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  • any more selenium info?

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    Old 03-17-2003, 01:07 PM   #1
    missvee
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    Post any more selenium info?

    I was just diagnosed with Hashimoto's two weeks ago and am still coming to terms with it (shock that I have a "disease," but relief from all I've read that it doesn't seem that bad as far as diseases go). I didn't think I had any major symptoms (the Hashi's was discovered during a routine check-up) but now I realize I was sleeping a lot, had a vague pressure in my throat on and off, was feeling colder than everyone else, had tingling in hands/feet, more hair shedding than usual in recent years, and intermittent depression/anxiety but hey, I live in NYC - who isn't depressed and anxious here these days. I've been on Synthroid for 10 days and go back to the endo in 2 weeks.

    Anyway, the thing that scares me most are these antibodies that apparently don't go away and will keep destroying my poor thyroid. I read the German study about selenium reducing antibodies, and did a search here and on the Internet about it. Does anyone have any more info, or personal success stories with their antibodies decreasing while on selenium? I'm trying to conceive and have read those antibodies cause an even higher incidence of miscarriage. I'm taking 200 mcg per day (haven't told my endo yet), and also EPO for the hair shedding.

    Thanks for any feedback ... I'm glad I found this message board, as I'd never heard of Hashi's before but now see how common it is.

     
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    Old 03-17-2003, 04:16 PM   #2
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    Welcome to the board. If you're unlucky enough to have thyroid problems, this is a great place to be.

    I haven't been diagnosed with it yet, but I have an elevated TSH, two dozen symptoms, an internist who doesn't think I have a problem at all, and an appointment for an endo next month. I have lots of time to read everything there is on the subject, and this is what I found regarding selenium supplements and hypo-T --

    In a studies, when selenium supplements were given to people deficient in both iodine and selenium, thyroid dysfunction was aggravated, and it has been suggested that selenium deficiency may provide some protection when there is iodine deficiency. The authors concluded that selenium supplementation seems to be safe in people with only iodine deficiency but not in people with combined selenium and iodine deficiencies.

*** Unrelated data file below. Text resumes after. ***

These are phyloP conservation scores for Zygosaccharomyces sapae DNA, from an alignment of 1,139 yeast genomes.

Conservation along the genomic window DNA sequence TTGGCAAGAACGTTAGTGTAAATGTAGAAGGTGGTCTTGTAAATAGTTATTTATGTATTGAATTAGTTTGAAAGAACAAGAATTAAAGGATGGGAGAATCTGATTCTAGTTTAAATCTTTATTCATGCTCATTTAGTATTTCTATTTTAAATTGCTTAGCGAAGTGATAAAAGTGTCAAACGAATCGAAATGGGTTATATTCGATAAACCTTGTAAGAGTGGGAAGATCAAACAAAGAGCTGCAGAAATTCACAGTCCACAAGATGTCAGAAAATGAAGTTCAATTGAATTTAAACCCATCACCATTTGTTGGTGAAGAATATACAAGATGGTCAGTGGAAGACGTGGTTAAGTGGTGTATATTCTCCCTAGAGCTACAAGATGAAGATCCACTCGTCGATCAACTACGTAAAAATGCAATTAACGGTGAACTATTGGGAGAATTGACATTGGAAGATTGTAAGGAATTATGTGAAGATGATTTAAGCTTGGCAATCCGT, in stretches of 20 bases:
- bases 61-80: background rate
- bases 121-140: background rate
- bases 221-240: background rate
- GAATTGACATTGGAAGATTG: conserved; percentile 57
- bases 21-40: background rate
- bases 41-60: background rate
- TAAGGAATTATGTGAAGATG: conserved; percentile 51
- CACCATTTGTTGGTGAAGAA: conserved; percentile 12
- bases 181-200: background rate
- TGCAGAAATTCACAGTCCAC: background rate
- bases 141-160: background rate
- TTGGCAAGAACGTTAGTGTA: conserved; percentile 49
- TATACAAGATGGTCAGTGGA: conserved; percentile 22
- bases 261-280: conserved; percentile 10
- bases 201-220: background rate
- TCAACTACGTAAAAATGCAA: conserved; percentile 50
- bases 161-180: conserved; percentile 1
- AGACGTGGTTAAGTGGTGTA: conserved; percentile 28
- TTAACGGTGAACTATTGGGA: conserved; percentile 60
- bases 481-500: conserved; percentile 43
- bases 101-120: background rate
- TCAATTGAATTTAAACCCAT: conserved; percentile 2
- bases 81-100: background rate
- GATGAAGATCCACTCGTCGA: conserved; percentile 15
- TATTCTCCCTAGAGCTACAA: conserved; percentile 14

Because it's likely that you really don't know exactly what (or any) deficiency you might have - doctor's rarely do testing for them at the outset - you'd probably be safest not to overindulge in any of them without doctor's advice. You could do more harm than good.

    It's likely that I've been iodine-deficient for decades, even though the 'experts' say it's rare in the U.S. in this day and age. But for the time being, till I get a diagnosis, I'm not even going to take a daily multi-vitamin/mineral tablet until I get the ok from an expert.
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    Old 03-19-2003, 09:46 AM   #3
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    Thanks for your feedback, Midwest1. I spoke to my endo yesterday about taking selenium, and he said it wouldn't hurt. He hadn't heard about the Munich study (I'll show it to him next time I go - his speciality seems to be diabetes, not thyroid). The study of the 72 German women doesn't say whether or not they had selenium and/or iodine deficiency before the study, only that they all had autoimmunie thyroiditis and were normalized on their thyroid hormone treatment. It also doesn't say whether the selenium was adversarial for any of them. Can you tell me which study you read that concluded that "selenium supplementation seems to be safe in people with only iodine deficiency but not in people with combined selenium and iodine deficiencies"? I'd like to read it out of curiosity. Anyway, I guess I'll keep taking the 200 mcg per day and see what happens.

     
    Old 03-19-2003, 10:49 AM   #4
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    You must have advanced scientific background to understand this subject so completely? I'm just an average Jane Doe, who just ran across this accidently, really. The reason I didn't simply include a link in my first reply to the webpage where I found this is that I think the rules on this board forbid links to .com sites. I'm learning far too much here, and am receiving too much support, to risk being banned...LOL